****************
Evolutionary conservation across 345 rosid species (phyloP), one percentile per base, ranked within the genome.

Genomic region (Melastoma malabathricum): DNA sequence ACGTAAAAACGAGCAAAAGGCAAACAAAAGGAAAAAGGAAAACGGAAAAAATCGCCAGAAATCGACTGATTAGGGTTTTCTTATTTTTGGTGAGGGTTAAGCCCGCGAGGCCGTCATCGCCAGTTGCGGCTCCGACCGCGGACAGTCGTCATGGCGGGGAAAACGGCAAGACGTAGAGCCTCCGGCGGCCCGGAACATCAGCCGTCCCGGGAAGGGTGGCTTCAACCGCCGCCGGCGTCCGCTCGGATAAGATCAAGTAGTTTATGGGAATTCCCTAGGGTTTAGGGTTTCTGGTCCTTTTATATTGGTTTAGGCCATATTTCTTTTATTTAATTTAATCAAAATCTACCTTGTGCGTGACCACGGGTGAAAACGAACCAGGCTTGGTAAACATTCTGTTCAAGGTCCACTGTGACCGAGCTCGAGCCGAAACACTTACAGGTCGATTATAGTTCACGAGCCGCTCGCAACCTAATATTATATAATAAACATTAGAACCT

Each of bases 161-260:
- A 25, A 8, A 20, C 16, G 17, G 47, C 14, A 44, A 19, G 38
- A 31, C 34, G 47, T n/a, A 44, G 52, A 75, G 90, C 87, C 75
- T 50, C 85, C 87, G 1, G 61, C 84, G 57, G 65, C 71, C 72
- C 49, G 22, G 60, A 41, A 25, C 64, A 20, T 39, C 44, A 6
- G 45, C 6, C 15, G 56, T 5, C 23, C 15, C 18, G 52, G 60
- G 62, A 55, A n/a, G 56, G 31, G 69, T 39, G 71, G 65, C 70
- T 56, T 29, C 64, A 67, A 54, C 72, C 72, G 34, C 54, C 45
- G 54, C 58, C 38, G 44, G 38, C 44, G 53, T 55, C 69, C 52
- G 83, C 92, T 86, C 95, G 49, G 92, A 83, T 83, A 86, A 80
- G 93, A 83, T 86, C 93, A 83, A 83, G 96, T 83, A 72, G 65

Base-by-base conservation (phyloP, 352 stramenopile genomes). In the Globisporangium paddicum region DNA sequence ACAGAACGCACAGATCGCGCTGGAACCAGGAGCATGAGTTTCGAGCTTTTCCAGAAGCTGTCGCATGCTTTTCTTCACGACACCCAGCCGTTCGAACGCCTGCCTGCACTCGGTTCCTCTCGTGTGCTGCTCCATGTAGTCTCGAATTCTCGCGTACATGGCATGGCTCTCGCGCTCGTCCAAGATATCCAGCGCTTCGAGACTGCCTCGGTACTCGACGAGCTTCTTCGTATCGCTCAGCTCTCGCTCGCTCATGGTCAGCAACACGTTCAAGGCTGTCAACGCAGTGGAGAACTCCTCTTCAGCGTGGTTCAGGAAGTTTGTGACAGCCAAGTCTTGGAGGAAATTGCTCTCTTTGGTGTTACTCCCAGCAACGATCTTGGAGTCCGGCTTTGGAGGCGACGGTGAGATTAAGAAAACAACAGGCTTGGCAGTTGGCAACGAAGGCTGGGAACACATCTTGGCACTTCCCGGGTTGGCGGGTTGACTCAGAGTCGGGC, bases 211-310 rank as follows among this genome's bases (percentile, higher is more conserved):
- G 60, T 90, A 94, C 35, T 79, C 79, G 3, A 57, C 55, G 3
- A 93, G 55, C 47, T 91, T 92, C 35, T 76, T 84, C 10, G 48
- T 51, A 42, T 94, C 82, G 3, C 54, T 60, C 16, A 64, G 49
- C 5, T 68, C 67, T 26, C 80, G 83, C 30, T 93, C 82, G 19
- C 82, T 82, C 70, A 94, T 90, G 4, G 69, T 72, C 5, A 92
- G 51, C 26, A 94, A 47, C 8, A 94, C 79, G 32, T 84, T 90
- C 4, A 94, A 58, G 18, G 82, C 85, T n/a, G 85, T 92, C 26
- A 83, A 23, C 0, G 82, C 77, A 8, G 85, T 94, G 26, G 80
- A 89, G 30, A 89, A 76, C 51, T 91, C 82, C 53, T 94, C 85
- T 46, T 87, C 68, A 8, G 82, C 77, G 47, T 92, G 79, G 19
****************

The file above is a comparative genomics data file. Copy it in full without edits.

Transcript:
Evolutionary conservation across 345 rosid species (phyloP), one percentile per base, ranked within the genome.

Genomic region (Melastoma malabathricum): DNA sequence ACGTAAAAACGAGCAAAAGGCAAACAAAAGGAAAAAGGAAAACGGAAAAAATCGCCAGAAATCGACTGATTAGGGTTTTCTTATTTTTGGTGAGGGTTAAGCCCGCGAGGCCGTCATCGCCAGTTGCGGCTCCGACCGCGGACAGTCGTCATGGCGGGGAAAACGGCAAGACGTAGAGCCTCCGGCGGCCCGGAACATCAGCCGTCCCGGGAAGGGTGGCTTCAACCGCCGCCGGCGTCCGCTCGGATAAGATCAAGTAGTTTATGGGAATTCCCTAGGGTTTAGGGTTTCTGGTCCTTTTATATTGGTTTAGGCCATATTTCTTTTATTTAATTTAATCAAAATCTACCTTGTGCGTGACCACGGGTGAAAACGAACCAGGCTTGGTAAACATTCTGTTCAAGGTCCACTGTGACCGAGCTCGAGCCGAAACACTTACAGGTCGATTATAGTTCACGAGCCGCTCGCAACCTAATATTATATAATAAACATTAGAACCT

Each of bases 161-260:
- A 25, A 8, A 20, C 16, G 17, G 47, C 14, A 44, A 19, G 38
- A 31, C 34, G 47, T n/a, A 44, G 52, A 75, G 90, C 87, C 75
- T 50, C 85, C 87, G 1, G 61, C 84, G 57, G 65, C 71, C 72
- C 49, G 22, G 60, A 41, A 25, C 64, A 20, T 39, C 44, A 6
- G 45, C 6, C 15, G 56, T 5, C 23, C 15, C 18, G 52, G 60
- G 62, A 55, A n/a, G 56, G 31, G 69, T 39, G 71, G 65, C 70
- T 56, T 29, C 64, A 67, A 54, C 72, C 72, G 34, C 54, C 45
- G 54, C 58, C 38, G 44, G 38, C 44, G 53, T 55, C 69, C 52
- G 83, C 92, T 86, C 95, G 49, G 92, A 83, T 83, A 86, A 80
- G 93, A 83, T 86, C 93, A 83, A 83, G 96, T 83, A 72, G 65

Base-by-base conservation (phyloP, 352 stramenopile genomes). In the Globisporangium paddicum region DNA sequence ACAGAACGCACAGATCGCGCTGGAACCAGGAGCATGAGTTTCGAGCTTTTCCAGAAGCTGTCGCATGCTTTTCTTCACGACACCCAGCCGTTCGAACGCCTGCCTGCACTCGGTTCCTCTCGTGTGCTGCTCCATGTAGTCTCGAATTCTCGCGTACATGGCATGGCTCTCGCGCTCGTCCAAGATATCCAGCGCTTCGAGACTGCCTCGGTACTCGACGAGCTTCTTCGTATCGCTCAGCTCTCGCTCGCTCATGGTCAGCAACACGTTCAAGGCTGTCAACGCAGTGGAGAACTCCTCTTCAGCGTGGTTCAGGAAGTTTGTGACAGCCAAGTCTTGGAGGAAATTGCTCTCTTTGGTGTTACTCCCAGCAACGATCTTGGAGTCCGGCTTTGGAGGCGACGGTGAGATTAAGAAAACAACAGGCTTGGCAGTTGGCAACGAAGGCTGGGAACACATCTTGGCACTTCCCGGGTTGGCGGGTTGACTCAGAGTCGGGC, bases 211-310 rank as follows among this genome's bases (percentile, higher is more conserved):
- G 60, T 90, A 94, C 35, T 79, C 79, G 3, A 57, C 55, G 3
- A 93, G 55, C 47, T 91, T 92, C 35, T 76, T 84, C 10, G 48
- T 51, A 42, T 94, C 82, G 3, C 54, T 60, C 16, A 64, G 49
- C 5, T 68, C 67, T 26, C 80, G 83, C 30, T 93, C 82, G 19
- C 82, T 82, C 70, A 94, T 90, G 4, G 69, T 72, C 5, A 92
- G 51, C 26, A 94, A 47, C 8, A 94, C 79, G 32, T 84, T 90
- C 4, A 94, A 58, G 18, G 82, C 85, T n/a, G 85, T 92, C 26
- A 83, A 23, C 0, G 82, C 77, A 8, G 85, T 94, G 26, G 80
- A 89, G 30, A 89, A 76, C 51, T 91, C 82, C 53, T 94, C 85
- T 46, T 87, C 68, A 8, G 82, C 77, G 47, T 92, G 79, G 19